This choice to vest all of the previous chairs’ powers and duties in just one chair signals an intention to go beyond a coordinating chair model to create one in
which the Executive Chair leads the cluster as a whole to drive improvements in effectiveness as well as to generate efficiencies.
The Act then permits, but does not require, the government to appoint an Associate Chair for each clustered tribunal. If it does so, then one or more of the Associate
Chairs may also be appointed as Alternate Executive Chairs of the cluster as a whole. This leadership structure further evinces a desire to have a cluster function as an
inter-connected entity, and not just as a coordinated group of separately-led adjudicative bodies.
For all of these reasons, it seems clear that the Tribunals Act demonstrates an intention by the Legislature to develop clusters of tribunals for purposes that go
beyond administrative efficiencies and coordination. Such goals could be achieved by appointing outside efficiency experts and by encouraging the tribunals to work
together. Making the potential to improve the substantive outcomes (the subject matter effectiveness) achieved by the clustered tribunals a threshold condition for
clustering, requiring joint accountability and governance documents, and appointing a single Executive Chair for all of the clustered tribunals, sends a different message.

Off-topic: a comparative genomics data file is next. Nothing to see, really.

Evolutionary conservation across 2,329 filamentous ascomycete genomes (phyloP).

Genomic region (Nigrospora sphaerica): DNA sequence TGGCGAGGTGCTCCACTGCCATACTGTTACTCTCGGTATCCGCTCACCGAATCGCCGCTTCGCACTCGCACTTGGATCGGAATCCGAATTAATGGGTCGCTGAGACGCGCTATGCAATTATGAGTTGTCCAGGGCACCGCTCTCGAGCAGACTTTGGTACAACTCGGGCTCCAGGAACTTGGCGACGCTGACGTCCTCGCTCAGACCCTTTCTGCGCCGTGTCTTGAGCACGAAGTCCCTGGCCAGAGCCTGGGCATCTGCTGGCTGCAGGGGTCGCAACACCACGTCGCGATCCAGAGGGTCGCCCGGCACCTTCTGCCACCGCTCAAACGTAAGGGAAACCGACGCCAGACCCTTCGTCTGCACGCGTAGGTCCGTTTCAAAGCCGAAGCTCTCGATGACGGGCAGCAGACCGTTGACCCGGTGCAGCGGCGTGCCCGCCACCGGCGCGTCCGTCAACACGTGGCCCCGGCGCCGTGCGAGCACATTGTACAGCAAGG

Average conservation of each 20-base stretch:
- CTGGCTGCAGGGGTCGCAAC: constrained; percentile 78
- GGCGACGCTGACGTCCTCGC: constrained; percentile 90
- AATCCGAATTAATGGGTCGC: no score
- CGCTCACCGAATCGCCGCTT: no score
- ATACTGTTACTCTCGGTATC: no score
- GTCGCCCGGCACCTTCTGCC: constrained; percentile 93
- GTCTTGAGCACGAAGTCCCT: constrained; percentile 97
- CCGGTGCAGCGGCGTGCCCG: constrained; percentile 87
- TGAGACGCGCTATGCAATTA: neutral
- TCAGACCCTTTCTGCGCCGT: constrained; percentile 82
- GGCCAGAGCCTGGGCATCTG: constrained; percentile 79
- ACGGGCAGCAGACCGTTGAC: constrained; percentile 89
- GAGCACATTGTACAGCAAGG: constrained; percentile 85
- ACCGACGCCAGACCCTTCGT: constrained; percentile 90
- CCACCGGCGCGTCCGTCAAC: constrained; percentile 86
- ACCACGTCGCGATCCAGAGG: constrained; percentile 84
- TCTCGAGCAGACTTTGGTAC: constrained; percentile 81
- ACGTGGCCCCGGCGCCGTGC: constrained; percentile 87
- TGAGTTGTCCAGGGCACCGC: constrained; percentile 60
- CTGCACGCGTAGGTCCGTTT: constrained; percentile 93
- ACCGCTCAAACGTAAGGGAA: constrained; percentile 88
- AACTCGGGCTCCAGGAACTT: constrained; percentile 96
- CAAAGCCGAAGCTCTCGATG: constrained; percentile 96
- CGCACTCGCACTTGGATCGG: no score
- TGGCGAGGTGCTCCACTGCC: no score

It suggests a need to interpret and apply a cluster mandate in a way which will share experiences, enhance expertise, develop linkages and encourage synergies across
the matters dealt with by a cluster, subject only to respecting the unchanged statutory mandates of the constituent tribunals.
17 See O. Reg. 126/10 which formally constitutes the ELTO cluster. See also ss. 16(3) of the Tribunals Act, supra n. 6 which provides for the appointment of alternate chairs “of the cluster”.
18 Ibid , section 18.
19 Ibid. , section 17. Note that the government has the power to exempt by regulation some of the duties which might otherwise flow to an Executive Chair under this provision: see ss. 23(f).
2. Clustering to Date
Environment and Land Tribunals Ontario (ELTO) has provided the first20 opportunity to determine whether clustered tribunals can be more efficient than the same tribunals
operating alone and whether the matters they deal with can be addressed more effectively, and access to justice and the quality of their services can be significantly improved,
when they operate as part of a cluster. It is widely seen as a key indicator of Ontario’s commitment to improve and modernize administrative justice overall.
The ELTO cluster started informally, with the five tribunals which constitute ELTO21 being brought to one location and placed under one ministry22, and with the administrative
infrastructure for all being amalgamated23. This process was accelerated with the appointment in November, 2009 of an Executive Chair to lead all of the clustered tribunals,
and with the introduction and passage that Fall of the Tribunals Act 24 to create the legal structure for clustering.
20 In August of 2010 the Ontario government indicated that it was proceeding with a second cluster comprised of “social justice” tribunals, and initiated a competition
for its Executive Chair. That cluster was formally created by a January 25, 2011 amendment to O. Reg. 126/10, and its Executive Chair (Michael Gottheil) has since been named by the Cabinet.
21 The tribunals which comprise Environment and Land Tribunals Ontario are: